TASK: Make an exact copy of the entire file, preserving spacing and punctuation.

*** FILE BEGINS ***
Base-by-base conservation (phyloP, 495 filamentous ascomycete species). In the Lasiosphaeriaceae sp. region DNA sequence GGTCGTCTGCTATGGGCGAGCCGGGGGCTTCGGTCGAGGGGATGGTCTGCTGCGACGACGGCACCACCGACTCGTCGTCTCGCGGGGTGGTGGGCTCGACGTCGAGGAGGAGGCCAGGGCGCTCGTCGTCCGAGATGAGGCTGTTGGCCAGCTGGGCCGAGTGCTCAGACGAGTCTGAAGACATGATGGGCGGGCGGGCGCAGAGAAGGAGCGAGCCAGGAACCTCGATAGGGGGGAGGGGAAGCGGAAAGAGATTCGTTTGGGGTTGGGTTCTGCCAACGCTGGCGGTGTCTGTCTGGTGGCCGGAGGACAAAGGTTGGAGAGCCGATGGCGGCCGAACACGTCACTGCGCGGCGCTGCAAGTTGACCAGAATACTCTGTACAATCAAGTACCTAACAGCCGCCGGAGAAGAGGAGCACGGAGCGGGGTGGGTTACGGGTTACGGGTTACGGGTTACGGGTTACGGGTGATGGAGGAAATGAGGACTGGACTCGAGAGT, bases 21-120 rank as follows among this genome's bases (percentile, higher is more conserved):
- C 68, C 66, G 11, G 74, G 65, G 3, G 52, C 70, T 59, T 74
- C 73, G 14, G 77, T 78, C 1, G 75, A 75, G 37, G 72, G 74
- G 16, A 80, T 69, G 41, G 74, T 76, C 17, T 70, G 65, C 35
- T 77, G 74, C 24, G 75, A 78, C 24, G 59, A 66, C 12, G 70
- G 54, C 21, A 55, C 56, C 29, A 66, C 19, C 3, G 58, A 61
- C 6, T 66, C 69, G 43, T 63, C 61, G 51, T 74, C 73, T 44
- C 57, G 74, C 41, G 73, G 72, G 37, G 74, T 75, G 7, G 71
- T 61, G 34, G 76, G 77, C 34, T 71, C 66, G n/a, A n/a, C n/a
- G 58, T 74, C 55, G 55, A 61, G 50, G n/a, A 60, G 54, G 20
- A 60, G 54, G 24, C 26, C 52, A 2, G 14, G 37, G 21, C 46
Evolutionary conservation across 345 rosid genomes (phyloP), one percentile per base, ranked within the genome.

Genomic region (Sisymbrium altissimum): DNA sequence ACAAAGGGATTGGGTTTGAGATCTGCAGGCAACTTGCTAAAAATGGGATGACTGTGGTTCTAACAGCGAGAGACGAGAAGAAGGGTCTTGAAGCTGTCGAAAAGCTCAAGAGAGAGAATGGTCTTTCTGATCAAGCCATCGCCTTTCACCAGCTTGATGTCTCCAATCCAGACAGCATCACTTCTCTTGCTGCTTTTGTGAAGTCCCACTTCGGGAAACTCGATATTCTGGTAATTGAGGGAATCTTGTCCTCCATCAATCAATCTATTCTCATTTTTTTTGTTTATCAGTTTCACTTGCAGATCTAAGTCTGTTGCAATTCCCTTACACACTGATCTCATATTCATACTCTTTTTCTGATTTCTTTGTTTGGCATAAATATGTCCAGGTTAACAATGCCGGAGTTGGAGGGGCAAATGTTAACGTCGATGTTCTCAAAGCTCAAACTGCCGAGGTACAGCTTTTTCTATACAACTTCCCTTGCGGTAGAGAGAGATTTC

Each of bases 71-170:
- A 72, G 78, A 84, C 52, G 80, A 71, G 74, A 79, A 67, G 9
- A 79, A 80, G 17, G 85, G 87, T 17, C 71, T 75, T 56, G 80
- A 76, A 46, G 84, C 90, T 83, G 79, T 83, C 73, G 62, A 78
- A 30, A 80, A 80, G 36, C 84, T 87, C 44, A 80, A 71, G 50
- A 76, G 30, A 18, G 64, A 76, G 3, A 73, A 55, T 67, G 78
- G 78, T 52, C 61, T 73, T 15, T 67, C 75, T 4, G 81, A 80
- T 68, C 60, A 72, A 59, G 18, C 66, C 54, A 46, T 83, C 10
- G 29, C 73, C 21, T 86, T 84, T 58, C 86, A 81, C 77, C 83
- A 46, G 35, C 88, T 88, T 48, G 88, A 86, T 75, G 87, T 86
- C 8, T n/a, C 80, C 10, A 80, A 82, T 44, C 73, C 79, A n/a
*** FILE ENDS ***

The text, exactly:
Base-by-base conservation (phyloP, 495 filamentous ascomycete species). In the Lasiosphaeriaceae sp. region DNA sequence GGTCGTCTGCTATGGGCGAGCCGGGGGCTTCGGTCGAGGGGATGGTCTGCTGCGACGACGGCACCACCGACTCGTCGTCTCGCGGGGTGGTGGGCTCGACGTCGAGGAGGAGGCCAGGGCGCTCGTCGTCCGAGATGAGGCTGTTGGCCAGCTGGGCCGAGTGCTCAGACGAGTCTGAAGACATGATGGGCGGGCGGGCGCAGAGAAGGAGCGAGCCAGGAACCTCGATAGGGGGGAGGGGAAGCGGAAAGAGATTCGTTTGGGGTTGGGTTCTGCCAACGCTGGCGGTGTCTGTCTGGTGGCCGGAGGACAAAGGTTGGAGAGCCGATGGCGGCCGAACACGTCACTGCGCGGCGCTGCAAGTTGACCAGAATACTCTGTACAATCAAGTACCTAACAGCCGCCGGAGAAGAGGAGCACGGAGCGGGGTGGGTTACGGGTTACGGGTTACGGGTTACGGGTTACGGGTGATGGAGGAAATGAGGACTGGACTCGAGAGT, bases 21-120 rank as follows among this genome's bases (percentile, higher is more conserved):
- C 68, C 66, G 11, G 74, G 65, G 3, G 52, C 70, T 59, T 74
- C 73, G 14, G 77, T 78, C 1, G 75, A 75, G 37, G 72, G 74
- G 16, A 80, T 69, G 41, G 74, T 76, C 17, T 70, G 65, C 35
- T 77, G 74, C 24, G 75, A 78, C 24, G 59, A 66, C 12, G 70
- G 54, C 21, A 55, C 56, C 29, A 66, C 19, C 3, G 58, A 61
- C 6, T 66, C 69, G 43, T 63, C 61, G 51, T 74, C 73, T 44
- C 57, G 74, C 41, G 73, G 72, G 37, G 74, T 75, G 7, G 71
- T 61, G 34, G 76, G 77, C 34, T 71, C 66, G n/a, A n/a, C n/a
- G 58, T 74, C 55, G 55, A 61, G 50, G n/a, A 60, G 54, G 20
- A 60, G 54, G 24, C 26, C 52, A 2, G 14, G 37, G 21, C 46
Evolutionary conservation across 345 rosid genomes (phyloP), one percentile per base, ranked within the genome.

Genomic region (Sisymbrium altissimum): DNA sequence ACAAAGGGATTGGGTTTGAGATCTGCAGGCAACTTGCTAAAAATGGGATGACTGTGGTTCTAACAGCGAGAGACGAGAAGAAGGGTCTTGAAGCTGTCGAAAAGCTCAAGAGAGAGAATGGTCTTTCTGATCAAGCCATCGCCTTTCACCAGCTTGATGTCTCCAATCCAGACAGCATCACTTCTCTTGCTGCTTTTGTGAAGTCCCACTTCGGGAAACTCGATATTCTGGTAATTGAGGGAATCTTGTCCTCCATCAATCAATCTATTCTCATTTTTTTTGTTTATCAGTTTCACTTGCAGATCTAAGTCTGTTGCAATTCCCTTACACACTGATCTCATATTCATACTCTTTTTCTGATTTCTTTGTTTGGCATAAATATGTCCAGGTTAACAATGCCGGAGTTGGAGGGGCAAATGTTAACGTCGATGTTCTCAAAGCTCAAACTGCCGAGGTACAGCTTTTTCTATACAACTTCCCTTGCGGTAGAGAGAGATTTC

Each of bases 71-170:
- A 72, G 78, A 84, C 52, G 80, A 71, G 74, A 79, A 67, G 9
- A 79, A 80, G 17, G 85, G 87, T 17, C 71, T 75, T 56, G 80
- A 76, A 46, G 84, C 90, T 83, G 79, T 83, C 73, G 62, A 78
- A 30, A 80, A 80, G 36, C 84, T 87, C 44, A 80, A 71, G 50
- A 76, G 30, A 18, G 64, A 76, G 3, A 73, A 55, T 67, G 78
- G 78, T 52, C 61, T 73, T 15, T 67, C 75, T 4, G 81, A 80
- T 68, C 60, A 72, A 59, G 18, C 66, C 54, A 46, T 83, C 10
- G 29, C 73, C 21, T 86, T 84, T 58, C 86, A 81, C 77, C 83
- A 46, G 35, C 88, T 88, T 48, G 88, A 86, T 75, G 87, T 86
- C 8, T n/a, C 80, C 10, A 80, A 82, T 44, C 73, C 79, A n/a